It is a more thorny question than it has been considered, and one by no means profoundly examined, whether several gods, equal in power, can exist at the same time?
We have no adequate idea of the Divinity; we creep on from conjecture to conjecture, from likelihood to probability. We have very few certainties. There is something; therefore there is something eternal; for nothing is produced from nothing. Here is a certain truth on which the mind reposes. Every work which shows us means and an end, announces a workman; then this universe, composed of springs, of means, each of which has its end, discovers a most mighty, a most intelligent workman. Here is a probability approaching the greatest certainty. But is this supreme artificer infinite? Is he everywhere? Is he in one place? How are we, with our feeble intelligence and limited knowledge, to answer these questions?
My reason alone proves to me a being who has arranged the matter of this world; but my reason is unable to prove to me that he made this matter—that he brought it out of nothing. All the sages of antiquity, without exception, believed matter to be eternal, and existing by itself. All then that I can do, without the aid of superior light, is to believe that the God of this world is also eternal, and existing by Himself. God and matter exist by the nature of things. May not other gods exist, as well as other worlds? Whole nations, and very enlightened schools, have clearly admitted two gods in this world—one the source of good, the other the source of evil. They admitted an eternal war between two equal powers. Assuredly, nature can more easily suffer the existence of several independent beings in the immensity of space, than that of limited and powerless gods in this world, of whom one can do no good, and the other no harm.
If God and matter exist from all eternity, as antiquity believed, here then are two necessary beings; now, if there be two necessary beings, there may be thirty. These doubts alone, which are the germ of an infinity of reflections, serve at least to convince us of the feebleness of our understanding. We must, with Cicero, confess our ignorance of the nature of the Divinity; we shall never know any more of it than he did.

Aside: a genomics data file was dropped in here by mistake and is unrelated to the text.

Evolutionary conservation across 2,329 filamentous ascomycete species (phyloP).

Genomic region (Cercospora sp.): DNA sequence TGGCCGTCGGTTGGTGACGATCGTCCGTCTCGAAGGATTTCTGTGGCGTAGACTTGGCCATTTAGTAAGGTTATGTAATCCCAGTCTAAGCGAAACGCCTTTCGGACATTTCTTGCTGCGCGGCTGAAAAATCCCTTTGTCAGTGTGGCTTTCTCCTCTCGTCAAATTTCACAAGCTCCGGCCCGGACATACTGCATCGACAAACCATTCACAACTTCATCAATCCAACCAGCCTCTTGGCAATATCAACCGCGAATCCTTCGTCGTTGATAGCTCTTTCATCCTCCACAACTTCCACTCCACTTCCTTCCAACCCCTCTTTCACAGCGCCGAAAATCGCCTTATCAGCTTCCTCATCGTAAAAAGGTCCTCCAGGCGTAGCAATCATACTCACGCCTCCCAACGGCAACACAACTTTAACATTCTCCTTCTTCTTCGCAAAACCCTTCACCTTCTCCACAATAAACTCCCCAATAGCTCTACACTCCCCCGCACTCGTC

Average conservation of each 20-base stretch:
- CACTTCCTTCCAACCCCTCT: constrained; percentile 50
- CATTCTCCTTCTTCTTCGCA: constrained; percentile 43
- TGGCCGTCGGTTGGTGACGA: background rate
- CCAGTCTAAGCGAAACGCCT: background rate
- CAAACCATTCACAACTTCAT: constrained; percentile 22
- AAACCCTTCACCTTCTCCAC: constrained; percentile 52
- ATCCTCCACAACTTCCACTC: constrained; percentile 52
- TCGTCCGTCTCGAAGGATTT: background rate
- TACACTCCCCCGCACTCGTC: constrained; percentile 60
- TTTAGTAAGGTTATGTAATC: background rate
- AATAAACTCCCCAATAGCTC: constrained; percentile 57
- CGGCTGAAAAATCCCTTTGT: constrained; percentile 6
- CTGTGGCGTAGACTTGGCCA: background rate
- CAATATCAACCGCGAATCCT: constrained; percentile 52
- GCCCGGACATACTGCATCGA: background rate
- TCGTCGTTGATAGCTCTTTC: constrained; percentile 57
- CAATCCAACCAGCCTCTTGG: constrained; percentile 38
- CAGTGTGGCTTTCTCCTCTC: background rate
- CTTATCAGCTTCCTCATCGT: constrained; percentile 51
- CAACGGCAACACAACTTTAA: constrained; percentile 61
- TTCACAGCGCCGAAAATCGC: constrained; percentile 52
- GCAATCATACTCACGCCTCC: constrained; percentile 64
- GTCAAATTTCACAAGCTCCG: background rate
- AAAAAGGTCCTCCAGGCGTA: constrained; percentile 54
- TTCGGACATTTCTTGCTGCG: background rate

In vain do the schools tell us that God is infinite negatively and not privatively—“formaliter et non materialiter,” that He is the first act, the middle, and the last—that He is everywhere without being in any place; a hundred pages of commentaries on definitions like these cannot give us the smallest light. We have no steps whereby to arrive at such knowledge.
We feel that we are under the hand of an invisible being; this is all; we cannot advance one step farther. It is mad temerity to seek to divine what this being is—whether he is extended or not, whether he is in one place or not, how he exists, or how he operates.
I am ever apprehensive of being mistaken; but all monuments give me sufficient evidence that the polished nations of antiquity acknowledged a supreme god. There is not a book, not a medal, not a bas-relief, not an inscription, in which Juno, Minerva, Neptune, Mars, or any of the other deities, is spoken of as a forming being, the sovereign of all nature. On the contrary, the most ancient profane books that we have—those of Hesiod and Homer—represent their Zeus as the only thunderer, the only master of gods and men; he even punishes the other gods; he ties Juno with a chain, and drives Apollo out of heaven.